Letters

For US foreign policy, draw on cultural wealth of immigrants

Regarding the Jan. 14 article, "Can State Department rise again?": State and Defense are two sides of a coin. It is said that diplomacy is the continuation of war by other means, or vice versa. Particularly in a world that has changed dramatically, foreign policy has a more important role than ever.

The US has also changed. The US is not just the most powerful nation in the world. It is actually the most global country in the world. We are all here, and America is present everywhere. Every culture, race, nationality, and economic interest in the world is present in America. US cultural, economic, and technological savvy is emulated worldwide and US investment and trade is present in all countries.

America has become the home away from home for millions of people that are part of the American mainstream but still maintain close ties with their country of origin. Many of these people are highly skilled professionals whose knowledge, expertise, and ongoing contacts with their countries can benefit enormously from US understanding of those societies and the formulation of US policy toward them. Therefore, US foreign policy must assume dimensions that will encompass all these realities, in lieu of the traditional attitude of the US versus the others.

Promoting freedom and democracy - and thereby peace and stability - requires an all-embracing perception of people's aspirations and needs. US policy should focus more on people, rather than on political regimes and governments. People must look up to the US as a friend and not identify it with their oppressors.
Imru Zelleke
Arlington, Va.
(Ambassador Zelleke is a retired Ethiopian diplomat.)

US ideals not mirrored in foreign policy

President Bush's inaugural address ("Freedom 'best hope for peace,' " Jan. 21) reaffirms America's (and Europe's) tragic disconnect between its laudable values of equality, justice, and freedom, and its pursuit of imperialistic foreign policies.

The third world, especially the Muslim world, perceives innate hypocrisy between America's human rights record, invasion of Iraq, support for Israel's colonialism, and support for Muslim dictators.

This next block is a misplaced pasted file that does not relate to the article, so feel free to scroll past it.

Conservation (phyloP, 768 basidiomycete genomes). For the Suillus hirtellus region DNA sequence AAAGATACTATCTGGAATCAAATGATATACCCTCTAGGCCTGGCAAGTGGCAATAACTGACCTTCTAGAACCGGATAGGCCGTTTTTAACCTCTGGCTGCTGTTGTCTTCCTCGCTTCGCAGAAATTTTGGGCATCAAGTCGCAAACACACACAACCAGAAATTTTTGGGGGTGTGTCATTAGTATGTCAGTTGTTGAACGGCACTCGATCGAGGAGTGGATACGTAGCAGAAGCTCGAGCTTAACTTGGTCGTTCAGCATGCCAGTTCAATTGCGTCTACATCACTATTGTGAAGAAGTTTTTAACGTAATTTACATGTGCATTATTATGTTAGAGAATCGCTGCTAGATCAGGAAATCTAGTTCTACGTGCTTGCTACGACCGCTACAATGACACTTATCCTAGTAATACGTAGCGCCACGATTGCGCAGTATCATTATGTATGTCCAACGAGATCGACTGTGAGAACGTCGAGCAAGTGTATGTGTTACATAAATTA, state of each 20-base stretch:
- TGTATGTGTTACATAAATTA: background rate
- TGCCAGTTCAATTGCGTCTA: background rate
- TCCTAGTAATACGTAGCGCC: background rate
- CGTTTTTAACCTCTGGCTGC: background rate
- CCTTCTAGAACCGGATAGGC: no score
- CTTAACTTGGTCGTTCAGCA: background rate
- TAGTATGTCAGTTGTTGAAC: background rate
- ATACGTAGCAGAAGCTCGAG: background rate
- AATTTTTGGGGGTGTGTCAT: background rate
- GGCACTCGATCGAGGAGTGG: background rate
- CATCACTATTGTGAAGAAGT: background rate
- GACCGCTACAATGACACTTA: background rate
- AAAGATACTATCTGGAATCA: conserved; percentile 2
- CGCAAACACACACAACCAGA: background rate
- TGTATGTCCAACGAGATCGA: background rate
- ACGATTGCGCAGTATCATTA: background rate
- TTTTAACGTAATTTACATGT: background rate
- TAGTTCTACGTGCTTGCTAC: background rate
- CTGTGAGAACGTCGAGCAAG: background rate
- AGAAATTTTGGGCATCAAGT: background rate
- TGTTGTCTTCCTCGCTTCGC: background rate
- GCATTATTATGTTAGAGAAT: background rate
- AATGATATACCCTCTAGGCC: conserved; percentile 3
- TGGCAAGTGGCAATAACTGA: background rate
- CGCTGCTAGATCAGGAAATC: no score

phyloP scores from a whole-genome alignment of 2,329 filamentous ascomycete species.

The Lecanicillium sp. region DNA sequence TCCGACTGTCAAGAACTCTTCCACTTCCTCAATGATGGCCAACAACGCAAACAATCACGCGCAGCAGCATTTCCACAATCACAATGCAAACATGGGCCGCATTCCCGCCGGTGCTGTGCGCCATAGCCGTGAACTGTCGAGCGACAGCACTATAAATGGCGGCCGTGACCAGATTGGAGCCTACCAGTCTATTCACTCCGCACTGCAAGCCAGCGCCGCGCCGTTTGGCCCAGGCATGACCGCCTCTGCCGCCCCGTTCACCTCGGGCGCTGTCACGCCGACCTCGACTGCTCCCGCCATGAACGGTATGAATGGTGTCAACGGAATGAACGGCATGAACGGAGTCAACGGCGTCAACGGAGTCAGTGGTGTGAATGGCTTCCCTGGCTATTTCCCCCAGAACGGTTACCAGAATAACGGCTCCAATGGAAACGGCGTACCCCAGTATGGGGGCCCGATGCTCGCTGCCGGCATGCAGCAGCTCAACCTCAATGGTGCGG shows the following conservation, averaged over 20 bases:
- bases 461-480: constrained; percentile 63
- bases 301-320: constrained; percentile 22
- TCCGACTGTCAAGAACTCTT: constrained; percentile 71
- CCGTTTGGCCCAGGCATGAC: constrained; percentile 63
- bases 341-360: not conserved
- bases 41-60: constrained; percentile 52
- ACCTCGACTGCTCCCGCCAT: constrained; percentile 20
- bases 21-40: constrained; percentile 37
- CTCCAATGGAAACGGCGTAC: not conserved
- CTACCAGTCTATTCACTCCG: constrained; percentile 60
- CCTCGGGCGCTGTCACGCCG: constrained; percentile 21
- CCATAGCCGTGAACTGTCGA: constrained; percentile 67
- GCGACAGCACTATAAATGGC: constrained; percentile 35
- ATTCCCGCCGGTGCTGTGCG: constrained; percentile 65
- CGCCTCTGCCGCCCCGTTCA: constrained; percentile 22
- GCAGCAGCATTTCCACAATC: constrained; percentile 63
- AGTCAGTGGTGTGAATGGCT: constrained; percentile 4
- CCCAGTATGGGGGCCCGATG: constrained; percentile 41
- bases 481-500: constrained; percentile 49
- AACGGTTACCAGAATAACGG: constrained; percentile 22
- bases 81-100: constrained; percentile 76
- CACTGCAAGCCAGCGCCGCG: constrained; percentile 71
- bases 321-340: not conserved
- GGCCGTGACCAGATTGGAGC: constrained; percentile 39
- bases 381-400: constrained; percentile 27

When the Muslim world hears President Bush speak, they see a president devoid of reality on Iraq, Afghanistan, Chechnya, and most important on Israel's brutal occupation of Palestinians. They want America to understand that global peace can come only with Palestinian independence and self-determination as enunciated by UN resolutions.

Respect, dialogue, and justice - not smart bombs - will end anti-Americanism worldwide. Neither Iraq nor Afghanistan will ever become democracies by force.

Truth will set America free, not perpetual wars.
Mohamed Khodr
Winchester, Va.

US human rights standards need boost

Regarding the Jan. 18 Opinion piece "Terror detainees and America's gulag": In 1979 when my husband Shih Ming-deh and hundreds of others of the Taiwan Democratic Movement were arrested by the former regime here and subjected to interrogation and torture, we could call on US law as a standard.

But now the deterioration of US human rights standards will no doubt be amplified in hundreds of other places around the world. The atrocities to which Americans are giving tacit approval are sure to affect US prestige internationally and make it increasingly dangerous for Americans to live abroad.
Linda Gail Arrigo
International Affairs Officer,

Green Party Taiwan
Taipei, Taiwan

The Monitor welcomes your letters and opinion articles. Because of the volume of mail we receive, we can neither acknowledge nor return unpublished submissions. All submissions are subject to editing. Letters must be signed and include your mailing address and telephone number.

Any letter accepted will appear in print and on www.csmonitor.com .

Mail letters to 'Readers Write,' and opinion articles to Opinion Page, One Norway St., Boston, MA 02115, or fax to 617-450-2317, or e-mail to Letters.

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